Use Big Dipper to find star Capella

Tonight – or any autumn or winter evening – if you can see the Big Dipper, use two of its bowl stars to find the bright golden star Capella in the constellation Auriga the Charioteer. Some of you may already know how to use famous pointer stars on the outside of the bowl to find Polaris, the North Star. And it’s the top two bowl stars guide you to Capella. We depict both methods on the chart at the top of this post.

Capella is sometimes called the Goat Star. In fact, the star name Capella is the Latin word for nanny goat. Near Capella, you’ll find a tiny asterism – a noticeable pattern on the sky’s dome – consisting of three fainter stars. This little triangle of stars is called the Kids (baby goats).

Auriga, via the International Astronomical Union. The three stars near Capella are often called “The Kids.” The line to the south of (below) Auriga depicts the ecliptic whereas the line crossing Auriga represents the galactic equator.

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The phrase spring up and fall down gives you some idea of the Big Dipper’s place in the evening sky. On fall evenings for us in the Northern Hemisphere, the Big Dipper sits way down low in the northern sky.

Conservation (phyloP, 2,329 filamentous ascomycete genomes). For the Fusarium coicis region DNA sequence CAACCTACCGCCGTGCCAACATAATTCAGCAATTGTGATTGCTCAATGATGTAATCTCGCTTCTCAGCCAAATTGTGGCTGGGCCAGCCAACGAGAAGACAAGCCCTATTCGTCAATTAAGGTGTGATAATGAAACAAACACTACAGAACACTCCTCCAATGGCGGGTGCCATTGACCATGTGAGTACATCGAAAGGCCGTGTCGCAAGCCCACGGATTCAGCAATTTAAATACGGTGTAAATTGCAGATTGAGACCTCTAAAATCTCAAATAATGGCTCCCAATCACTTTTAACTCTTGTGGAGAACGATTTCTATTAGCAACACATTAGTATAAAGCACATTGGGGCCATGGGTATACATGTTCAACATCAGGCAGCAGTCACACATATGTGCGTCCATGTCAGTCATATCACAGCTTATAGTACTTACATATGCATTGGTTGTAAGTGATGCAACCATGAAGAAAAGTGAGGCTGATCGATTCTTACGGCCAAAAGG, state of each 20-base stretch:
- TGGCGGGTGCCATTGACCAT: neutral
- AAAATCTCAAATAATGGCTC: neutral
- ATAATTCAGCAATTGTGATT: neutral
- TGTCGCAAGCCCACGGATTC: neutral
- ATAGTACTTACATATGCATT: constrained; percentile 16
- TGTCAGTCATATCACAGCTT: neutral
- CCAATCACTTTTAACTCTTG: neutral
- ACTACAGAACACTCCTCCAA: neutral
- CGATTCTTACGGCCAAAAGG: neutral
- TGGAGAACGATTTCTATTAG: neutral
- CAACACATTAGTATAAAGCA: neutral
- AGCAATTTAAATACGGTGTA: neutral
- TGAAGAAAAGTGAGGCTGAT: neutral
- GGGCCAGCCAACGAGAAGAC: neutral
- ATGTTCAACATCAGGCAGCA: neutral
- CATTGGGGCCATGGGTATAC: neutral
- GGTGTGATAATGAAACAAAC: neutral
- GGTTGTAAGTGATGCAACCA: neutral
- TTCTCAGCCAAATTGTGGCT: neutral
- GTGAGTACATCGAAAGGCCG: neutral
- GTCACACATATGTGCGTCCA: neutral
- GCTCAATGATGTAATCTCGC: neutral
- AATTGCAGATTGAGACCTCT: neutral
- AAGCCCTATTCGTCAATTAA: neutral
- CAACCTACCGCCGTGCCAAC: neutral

On northern spring evenings, the Big Dipper shines high above Polaris, the North Star.

From the Southern Hemisphere: Sorry, y’all. These are northern stars and not easily visible to you … unless you come visit our part of the world!

From the far southern U.S. and similar latitudes: You won’t see the Big Dipper on these November evenings, either. From more southerly latitudes in the Northern Hemisphere, the Big Dipper is below your northern horizon on autumn evenings. Even in the northern states, it’ll be possible to miss the Big Dipper if obstructions block your view of the northern sky. However, the Big Dipper swings full circle around Polaris, the North Star, once a day. Thus, from these latitudes, the Big Dipper will appear fairly high in the northeast sky before morning dawn in November.

It’s a long jump from the Big Dipper bowl stars to Capella. Our chart at top goes all the way from northwest to northeast. That’s about one-fourth the way around the horizon.

And remember, the Big Dipper and Capella move throughout the night, and throughout the year, but – no matter when and where you see them – they are part of the “fixed” star background … and so always maintain this relationship to one another.

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Star chart of Capella, Auriga, and the Pleiades.

The bright star Capella and its constellation Auriga the Charioteer as seen in the east-northeast sky. Image via Wikimedia Commons.

Bottom line: You’ve heard of the “pointer” stars of the Big Dipper? They point to the North Star. You can also use the bowl of the Big Dipper to find the star Capella, aka the Goat Star.

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Bruce McClure